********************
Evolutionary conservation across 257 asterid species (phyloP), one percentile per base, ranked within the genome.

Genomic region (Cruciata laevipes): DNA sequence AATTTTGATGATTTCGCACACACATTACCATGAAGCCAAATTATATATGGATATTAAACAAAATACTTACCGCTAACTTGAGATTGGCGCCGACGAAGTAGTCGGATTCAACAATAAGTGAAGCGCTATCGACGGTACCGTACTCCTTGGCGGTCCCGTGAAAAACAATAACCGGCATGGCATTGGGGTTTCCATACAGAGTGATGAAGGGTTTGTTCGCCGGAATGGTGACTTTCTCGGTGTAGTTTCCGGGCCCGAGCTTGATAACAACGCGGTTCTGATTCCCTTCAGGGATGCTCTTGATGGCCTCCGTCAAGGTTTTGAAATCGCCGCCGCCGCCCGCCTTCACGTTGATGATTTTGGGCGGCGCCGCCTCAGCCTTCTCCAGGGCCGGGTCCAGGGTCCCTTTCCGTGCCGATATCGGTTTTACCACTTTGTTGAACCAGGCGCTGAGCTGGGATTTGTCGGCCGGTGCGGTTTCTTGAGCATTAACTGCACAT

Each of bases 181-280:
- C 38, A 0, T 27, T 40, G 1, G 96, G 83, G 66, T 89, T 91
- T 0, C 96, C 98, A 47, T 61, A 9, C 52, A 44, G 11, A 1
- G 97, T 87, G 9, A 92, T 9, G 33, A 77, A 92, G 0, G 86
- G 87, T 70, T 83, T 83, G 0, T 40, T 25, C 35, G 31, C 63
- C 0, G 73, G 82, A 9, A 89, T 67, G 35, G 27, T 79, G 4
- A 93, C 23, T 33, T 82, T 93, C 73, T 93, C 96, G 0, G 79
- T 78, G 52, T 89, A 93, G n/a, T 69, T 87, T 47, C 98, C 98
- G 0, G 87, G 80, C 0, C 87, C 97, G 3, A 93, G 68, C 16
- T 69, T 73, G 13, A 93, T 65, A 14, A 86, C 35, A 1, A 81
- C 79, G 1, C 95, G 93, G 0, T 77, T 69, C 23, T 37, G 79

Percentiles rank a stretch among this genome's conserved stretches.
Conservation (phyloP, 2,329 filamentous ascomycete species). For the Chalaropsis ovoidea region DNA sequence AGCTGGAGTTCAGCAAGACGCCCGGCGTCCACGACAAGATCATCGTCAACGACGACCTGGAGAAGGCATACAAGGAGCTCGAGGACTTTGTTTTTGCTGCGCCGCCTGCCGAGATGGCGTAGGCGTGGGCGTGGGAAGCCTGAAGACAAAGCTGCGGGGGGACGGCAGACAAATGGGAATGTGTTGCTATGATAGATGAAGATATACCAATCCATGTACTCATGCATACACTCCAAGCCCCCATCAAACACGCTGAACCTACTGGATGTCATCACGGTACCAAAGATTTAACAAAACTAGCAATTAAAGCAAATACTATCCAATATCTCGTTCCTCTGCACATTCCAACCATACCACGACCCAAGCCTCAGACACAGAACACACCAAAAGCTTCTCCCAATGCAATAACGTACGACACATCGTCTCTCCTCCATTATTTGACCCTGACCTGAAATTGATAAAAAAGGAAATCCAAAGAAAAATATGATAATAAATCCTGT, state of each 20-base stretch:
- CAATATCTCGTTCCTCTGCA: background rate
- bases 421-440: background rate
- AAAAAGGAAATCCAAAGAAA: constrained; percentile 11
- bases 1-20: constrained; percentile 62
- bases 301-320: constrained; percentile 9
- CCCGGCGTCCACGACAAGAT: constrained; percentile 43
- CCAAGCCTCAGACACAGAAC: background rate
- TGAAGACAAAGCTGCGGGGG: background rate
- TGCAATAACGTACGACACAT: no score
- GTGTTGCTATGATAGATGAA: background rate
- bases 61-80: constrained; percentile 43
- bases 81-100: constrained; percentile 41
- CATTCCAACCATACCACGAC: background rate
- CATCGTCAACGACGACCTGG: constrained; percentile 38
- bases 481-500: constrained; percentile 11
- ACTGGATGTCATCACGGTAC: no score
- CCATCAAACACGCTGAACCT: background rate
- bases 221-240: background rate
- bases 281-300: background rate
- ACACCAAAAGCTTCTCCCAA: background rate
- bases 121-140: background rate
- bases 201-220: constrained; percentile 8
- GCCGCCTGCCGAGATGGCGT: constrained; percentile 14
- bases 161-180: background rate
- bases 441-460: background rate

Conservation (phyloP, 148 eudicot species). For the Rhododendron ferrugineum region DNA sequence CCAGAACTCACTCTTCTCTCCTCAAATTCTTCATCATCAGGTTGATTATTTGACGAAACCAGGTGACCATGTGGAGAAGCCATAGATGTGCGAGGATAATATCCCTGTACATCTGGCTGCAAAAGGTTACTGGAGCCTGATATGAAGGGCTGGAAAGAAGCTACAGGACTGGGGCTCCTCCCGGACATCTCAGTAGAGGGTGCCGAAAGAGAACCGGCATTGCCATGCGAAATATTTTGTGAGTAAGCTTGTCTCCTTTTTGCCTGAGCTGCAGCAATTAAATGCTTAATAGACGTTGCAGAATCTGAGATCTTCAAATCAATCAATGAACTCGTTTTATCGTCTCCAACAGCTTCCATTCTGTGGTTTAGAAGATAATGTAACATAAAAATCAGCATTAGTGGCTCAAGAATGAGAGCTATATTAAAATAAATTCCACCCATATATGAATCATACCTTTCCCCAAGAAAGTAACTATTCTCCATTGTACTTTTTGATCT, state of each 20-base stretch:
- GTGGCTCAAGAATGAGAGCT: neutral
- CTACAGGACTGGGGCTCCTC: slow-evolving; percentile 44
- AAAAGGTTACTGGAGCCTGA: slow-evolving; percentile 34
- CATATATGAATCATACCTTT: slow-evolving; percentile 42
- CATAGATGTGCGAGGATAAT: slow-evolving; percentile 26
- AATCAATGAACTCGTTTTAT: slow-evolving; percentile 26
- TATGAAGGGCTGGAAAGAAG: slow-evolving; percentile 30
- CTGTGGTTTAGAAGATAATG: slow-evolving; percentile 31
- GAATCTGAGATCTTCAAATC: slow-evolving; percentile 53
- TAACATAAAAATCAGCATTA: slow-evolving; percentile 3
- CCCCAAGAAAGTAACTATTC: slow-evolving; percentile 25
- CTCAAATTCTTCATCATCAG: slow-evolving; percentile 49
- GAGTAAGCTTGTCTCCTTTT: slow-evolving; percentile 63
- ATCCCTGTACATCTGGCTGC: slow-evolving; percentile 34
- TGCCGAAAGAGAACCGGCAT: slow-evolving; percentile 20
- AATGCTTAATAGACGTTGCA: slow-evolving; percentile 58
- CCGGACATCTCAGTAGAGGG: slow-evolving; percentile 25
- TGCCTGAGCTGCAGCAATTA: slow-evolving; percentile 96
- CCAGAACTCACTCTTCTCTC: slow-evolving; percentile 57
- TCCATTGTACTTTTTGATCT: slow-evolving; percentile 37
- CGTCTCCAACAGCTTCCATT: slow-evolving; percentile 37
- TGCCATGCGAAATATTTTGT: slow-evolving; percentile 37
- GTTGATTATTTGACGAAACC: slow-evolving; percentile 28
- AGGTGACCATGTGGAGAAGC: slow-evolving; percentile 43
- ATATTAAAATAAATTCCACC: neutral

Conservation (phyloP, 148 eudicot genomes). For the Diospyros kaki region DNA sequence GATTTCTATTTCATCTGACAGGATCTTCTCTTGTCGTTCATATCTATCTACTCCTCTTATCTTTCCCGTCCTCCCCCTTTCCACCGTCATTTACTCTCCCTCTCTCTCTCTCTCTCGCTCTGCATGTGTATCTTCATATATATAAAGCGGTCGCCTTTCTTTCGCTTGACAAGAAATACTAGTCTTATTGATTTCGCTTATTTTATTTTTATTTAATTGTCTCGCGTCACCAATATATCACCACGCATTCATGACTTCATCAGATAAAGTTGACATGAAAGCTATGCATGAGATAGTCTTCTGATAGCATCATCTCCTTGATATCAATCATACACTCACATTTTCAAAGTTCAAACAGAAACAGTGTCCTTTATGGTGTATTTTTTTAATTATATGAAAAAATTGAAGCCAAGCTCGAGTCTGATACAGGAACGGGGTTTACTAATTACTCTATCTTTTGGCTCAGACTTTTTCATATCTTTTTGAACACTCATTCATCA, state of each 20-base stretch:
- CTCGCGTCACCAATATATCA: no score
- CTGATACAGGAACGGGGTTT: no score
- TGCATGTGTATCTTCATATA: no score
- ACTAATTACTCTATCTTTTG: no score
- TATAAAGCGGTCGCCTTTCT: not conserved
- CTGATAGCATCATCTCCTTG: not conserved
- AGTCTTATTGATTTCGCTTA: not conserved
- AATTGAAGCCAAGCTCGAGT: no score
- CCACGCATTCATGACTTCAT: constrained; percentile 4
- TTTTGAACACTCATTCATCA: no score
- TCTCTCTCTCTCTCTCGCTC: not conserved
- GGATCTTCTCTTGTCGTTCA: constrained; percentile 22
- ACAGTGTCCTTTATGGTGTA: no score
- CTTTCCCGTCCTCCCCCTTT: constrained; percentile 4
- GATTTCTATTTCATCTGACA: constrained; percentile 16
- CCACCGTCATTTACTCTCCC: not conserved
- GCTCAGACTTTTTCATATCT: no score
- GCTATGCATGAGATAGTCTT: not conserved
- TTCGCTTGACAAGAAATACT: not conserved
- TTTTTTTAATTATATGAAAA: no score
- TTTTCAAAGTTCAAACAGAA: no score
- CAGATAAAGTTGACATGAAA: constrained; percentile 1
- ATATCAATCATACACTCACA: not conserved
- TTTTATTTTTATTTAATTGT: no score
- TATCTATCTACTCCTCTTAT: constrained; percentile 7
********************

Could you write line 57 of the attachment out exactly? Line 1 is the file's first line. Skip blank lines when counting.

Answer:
- AATGCTTAATAGACGTTGCA: slow-evolving; percentile 58